One doesn't get far without Love - John Marin, American Watercolorist
It’s a thrill to learn that prolific American painter John Marin (1870-1953) is being rediscovered, talked about, and featured in important exhibitions again.*
Marin was an influential watercolorist with a bright, abstract flair to his paintings. On a continuum of abstract to realistic, he created work sometimes wildly abstract and sometimes quite realistic. He proceeded the Abstract Expressionists and is thought to be "one of the first Americans to employ techniques of abstraction in his calligraphic depictions of landscapes and city streets."
Mt. Chocurua - White Mountains, John Marin, 1926 from the Phillips Collection. Washington, D.C. Rights reserved on this artwork.
At the fin de siecle (the end of the 19th C) Marin was an energetic artist of 30 years old.
Success in art is often a combination of talent, hard work and being in the right place at the right time. Marin benefitted in this part of his career with rubbing shoulders with the "in crowd." He began a friendship and business relationship with Alfred Stieglitz.
Stieglitz opened and operated Gallery 291, a photography and fine art gallery in mid-town Manhattan. The name referred to the address at 291 Fifth Avenue (operating from 1906-1917).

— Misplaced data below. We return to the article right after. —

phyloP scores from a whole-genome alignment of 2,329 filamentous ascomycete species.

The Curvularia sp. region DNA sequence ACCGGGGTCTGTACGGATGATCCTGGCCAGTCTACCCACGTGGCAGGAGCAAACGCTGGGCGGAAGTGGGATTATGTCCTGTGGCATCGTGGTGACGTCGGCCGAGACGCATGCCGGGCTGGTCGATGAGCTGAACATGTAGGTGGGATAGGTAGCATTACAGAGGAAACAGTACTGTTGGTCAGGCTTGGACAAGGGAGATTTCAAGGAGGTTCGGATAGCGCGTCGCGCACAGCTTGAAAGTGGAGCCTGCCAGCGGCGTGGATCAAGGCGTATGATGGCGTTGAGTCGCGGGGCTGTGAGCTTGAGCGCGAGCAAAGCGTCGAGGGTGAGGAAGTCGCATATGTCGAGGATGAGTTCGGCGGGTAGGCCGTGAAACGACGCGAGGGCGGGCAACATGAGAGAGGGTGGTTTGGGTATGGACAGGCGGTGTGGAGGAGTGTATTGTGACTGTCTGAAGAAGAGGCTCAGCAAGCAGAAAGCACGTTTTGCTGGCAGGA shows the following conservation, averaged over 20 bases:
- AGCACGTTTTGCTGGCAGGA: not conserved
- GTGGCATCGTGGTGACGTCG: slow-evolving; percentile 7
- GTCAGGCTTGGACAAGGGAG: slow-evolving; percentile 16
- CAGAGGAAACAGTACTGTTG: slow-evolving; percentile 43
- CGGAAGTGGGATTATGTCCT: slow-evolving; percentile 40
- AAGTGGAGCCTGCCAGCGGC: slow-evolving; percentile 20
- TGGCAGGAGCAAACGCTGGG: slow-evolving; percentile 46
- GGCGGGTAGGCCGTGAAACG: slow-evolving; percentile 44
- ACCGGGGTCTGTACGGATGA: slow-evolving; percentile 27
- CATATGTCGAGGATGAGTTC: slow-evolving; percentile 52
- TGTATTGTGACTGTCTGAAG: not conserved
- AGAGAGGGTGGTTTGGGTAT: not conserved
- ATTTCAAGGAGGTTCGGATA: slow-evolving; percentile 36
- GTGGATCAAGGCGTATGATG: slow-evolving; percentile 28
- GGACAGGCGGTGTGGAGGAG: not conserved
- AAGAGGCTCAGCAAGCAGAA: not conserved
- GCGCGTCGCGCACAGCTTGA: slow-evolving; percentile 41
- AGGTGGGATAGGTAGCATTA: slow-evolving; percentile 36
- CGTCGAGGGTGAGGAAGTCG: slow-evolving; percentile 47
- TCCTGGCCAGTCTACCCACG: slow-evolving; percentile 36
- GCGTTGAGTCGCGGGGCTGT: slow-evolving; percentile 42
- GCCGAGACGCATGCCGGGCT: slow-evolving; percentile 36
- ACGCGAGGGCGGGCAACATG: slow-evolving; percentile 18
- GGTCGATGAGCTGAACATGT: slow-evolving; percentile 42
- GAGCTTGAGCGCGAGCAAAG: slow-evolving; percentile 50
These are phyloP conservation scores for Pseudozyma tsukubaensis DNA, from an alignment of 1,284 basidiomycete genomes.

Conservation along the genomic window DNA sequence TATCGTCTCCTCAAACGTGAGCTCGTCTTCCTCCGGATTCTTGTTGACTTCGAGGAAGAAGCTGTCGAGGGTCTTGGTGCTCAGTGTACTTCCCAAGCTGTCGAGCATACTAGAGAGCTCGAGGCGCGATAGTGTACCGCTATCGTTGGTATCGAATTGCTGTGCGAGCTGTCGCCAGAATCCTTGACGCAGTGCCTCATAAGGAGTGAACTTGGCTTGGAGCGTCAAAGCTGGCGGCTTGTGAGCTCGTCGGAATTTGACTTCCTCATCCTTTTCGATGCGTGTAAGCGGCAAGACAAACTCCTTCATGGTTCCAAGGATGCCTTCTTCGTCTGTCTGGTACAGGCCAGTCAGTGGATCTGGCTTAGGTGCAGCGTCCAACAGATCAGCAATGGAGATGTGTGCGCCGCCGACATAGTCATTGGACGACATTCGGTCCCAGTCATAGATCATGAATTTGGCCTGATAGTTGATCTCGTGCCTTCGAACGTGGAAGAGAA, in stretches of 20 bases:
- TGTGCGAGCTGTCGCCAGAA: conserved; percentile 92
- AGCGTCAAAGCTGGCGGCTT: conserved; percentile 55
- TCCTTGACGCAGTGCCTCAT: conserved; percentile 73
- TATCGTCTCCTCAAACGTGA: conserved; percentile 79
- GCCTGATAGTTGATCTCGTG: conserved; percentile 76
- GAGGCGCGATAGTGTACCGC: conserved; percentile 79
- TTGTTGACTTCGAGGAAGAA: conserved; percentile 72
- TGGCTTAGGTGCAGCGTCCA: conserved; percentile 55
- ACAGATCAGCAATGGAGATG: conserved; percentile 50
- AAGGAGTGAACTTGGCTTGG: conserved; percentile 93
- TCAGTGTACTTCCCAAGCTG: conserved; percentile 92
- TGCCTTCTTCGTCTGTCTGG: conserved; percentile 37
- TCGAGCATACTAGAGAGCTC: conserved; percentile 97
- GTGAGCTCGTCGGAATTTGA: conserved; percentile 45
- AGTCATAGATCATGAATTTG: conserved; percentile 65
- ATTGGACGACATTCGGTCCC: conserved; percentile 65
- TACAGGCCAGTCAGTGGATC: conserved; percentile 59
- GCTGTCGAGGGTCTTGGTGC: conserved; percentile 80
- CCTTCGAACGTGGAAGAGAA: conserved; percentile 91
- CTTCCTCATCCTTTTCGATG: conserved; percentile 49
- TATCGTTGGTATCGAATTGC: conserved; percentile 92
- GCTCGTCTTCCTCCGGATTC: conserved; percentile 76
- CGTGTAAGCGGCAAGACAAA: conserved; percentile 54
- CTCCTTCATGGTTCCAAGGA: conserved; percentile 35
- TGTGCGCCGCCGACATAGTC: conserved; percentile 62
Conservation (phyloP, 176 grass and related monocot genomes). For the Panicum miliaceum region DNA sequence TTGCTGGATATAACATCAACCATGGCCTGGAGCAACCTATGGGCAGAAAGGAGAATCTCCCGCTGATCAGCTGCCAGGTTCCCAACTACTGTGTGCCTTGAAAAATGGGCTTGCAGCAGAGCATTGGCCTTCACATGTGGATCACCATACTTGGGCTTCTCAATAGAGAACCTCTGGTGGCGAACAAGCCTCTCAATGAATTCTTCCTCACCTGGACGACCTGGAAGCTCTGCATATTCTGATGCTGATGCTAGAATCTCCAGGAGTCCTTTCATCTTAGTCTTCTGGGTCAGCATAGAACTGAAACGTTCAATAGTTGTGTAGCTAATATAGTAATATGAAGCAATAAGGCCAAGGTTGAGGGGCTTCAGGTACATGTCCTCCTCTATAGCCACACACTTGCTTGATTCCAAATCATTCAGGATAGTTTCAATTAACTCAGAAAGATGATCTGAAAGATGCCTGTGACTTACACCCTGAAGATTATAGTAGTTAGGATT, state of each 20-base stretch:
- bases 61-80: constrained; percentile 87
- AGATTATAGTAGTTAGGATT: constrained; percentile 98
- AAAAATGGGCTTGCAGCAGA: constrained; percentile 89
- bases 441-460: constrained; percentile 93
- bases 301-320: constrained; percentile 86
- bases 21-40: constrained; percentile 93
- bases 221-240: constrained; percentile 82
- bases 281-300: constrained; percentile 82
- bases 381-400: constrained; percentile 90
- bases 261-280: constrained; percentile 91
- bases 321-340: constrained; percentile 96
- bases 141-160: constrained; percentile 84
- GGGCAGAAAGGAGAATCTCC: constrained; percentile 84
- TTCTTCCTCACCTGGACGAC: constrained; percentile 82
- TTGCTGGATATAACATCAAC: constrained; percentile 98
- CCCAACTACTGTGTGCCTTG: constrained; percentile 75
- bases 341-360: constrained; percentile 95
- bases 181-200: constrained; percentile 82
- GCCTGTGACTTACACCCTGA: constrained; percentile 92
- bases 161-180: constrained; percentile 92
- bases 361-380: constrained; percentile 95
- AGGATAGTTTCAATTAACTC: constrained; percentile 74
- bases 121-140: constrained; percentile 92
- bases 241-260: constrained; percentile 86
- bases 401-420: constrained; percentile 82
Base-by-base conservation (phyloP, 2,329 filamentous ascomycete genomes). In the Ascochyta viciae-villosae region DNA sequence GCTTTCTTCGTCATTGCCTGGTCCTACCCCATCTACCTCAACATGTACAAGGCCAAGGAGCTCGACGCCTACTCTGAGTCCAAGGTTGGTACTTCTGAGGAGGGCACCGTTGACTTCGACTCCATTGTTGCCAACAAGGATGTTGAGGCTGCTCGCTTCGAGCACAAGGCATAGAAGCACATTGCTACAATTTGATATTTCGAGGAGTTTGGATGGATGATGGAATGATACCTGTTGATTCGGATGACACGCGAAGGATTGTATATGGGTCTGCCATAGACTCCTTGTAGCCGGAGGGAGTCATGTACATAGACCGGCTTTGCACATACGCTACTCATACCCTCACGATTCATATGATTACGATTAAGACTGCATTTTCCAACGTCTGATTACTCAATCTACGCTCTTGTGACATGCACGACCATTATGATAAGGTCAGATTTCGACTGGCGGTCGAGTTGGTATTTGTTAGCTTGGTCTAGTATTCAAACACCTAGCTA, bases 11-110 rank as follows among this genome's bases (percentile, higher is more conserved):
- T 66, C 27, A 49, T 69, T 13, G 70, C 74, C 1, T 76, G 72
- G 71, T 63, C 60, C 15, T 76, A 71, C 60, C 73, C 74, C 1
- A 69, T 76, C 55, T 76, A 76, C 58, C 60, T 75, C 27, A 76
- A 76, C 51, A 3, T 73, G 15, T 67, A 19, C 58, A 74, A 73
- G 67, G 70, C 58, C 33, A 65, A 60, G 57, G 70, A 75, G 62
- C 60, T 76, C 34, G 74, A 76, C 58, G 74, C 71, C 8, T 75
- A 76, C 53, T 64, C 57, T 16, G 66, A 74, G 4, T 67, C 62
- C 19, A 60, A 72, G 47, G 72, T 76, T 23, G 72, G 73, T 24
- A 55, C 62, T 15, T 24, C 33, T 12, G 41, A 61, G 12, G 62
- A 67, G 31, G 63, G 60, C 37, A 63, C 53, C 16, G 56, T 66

One cannot understate the influence this primarily photographic gallery had on the ascension of photography as a fine art form. Additionally with the powerful influence of Stieglitz 291 became the launching point for several careers, including Georgia O'Keeffe, Edward Steichen, and John Marin.
The photo below, seems like a lovely outing. John Marin is in the lower right hand corner.
Left to right: Paul Haviland, Abraham Walkowitz, Katharine Rhoades, Emily Stieglitz,
Agnes Meyer, Alfred Stieglitz, J. B. Kerfoot, John Marin.
Agnes Meyer's family contributed some of the watercolors of John Marin
to the National Gallery of Art, Washington, D.C.
Interestingly, Agnes Meyer is the mother of Katherine Graham,
the former publisher of the Washington Post.
Marin drew his inspiration primarily from nature–seascapes, landscapes, and mountain scenes. Yet, trained as an architect, he presented urban settings, too. He abstracted his subjects with bright colors and simple energetic brushstrokes. He didn’t fuss with his paintings or employ sophisticated techniques. His strategy must have been: See it. Interpret it. Paint it. Done.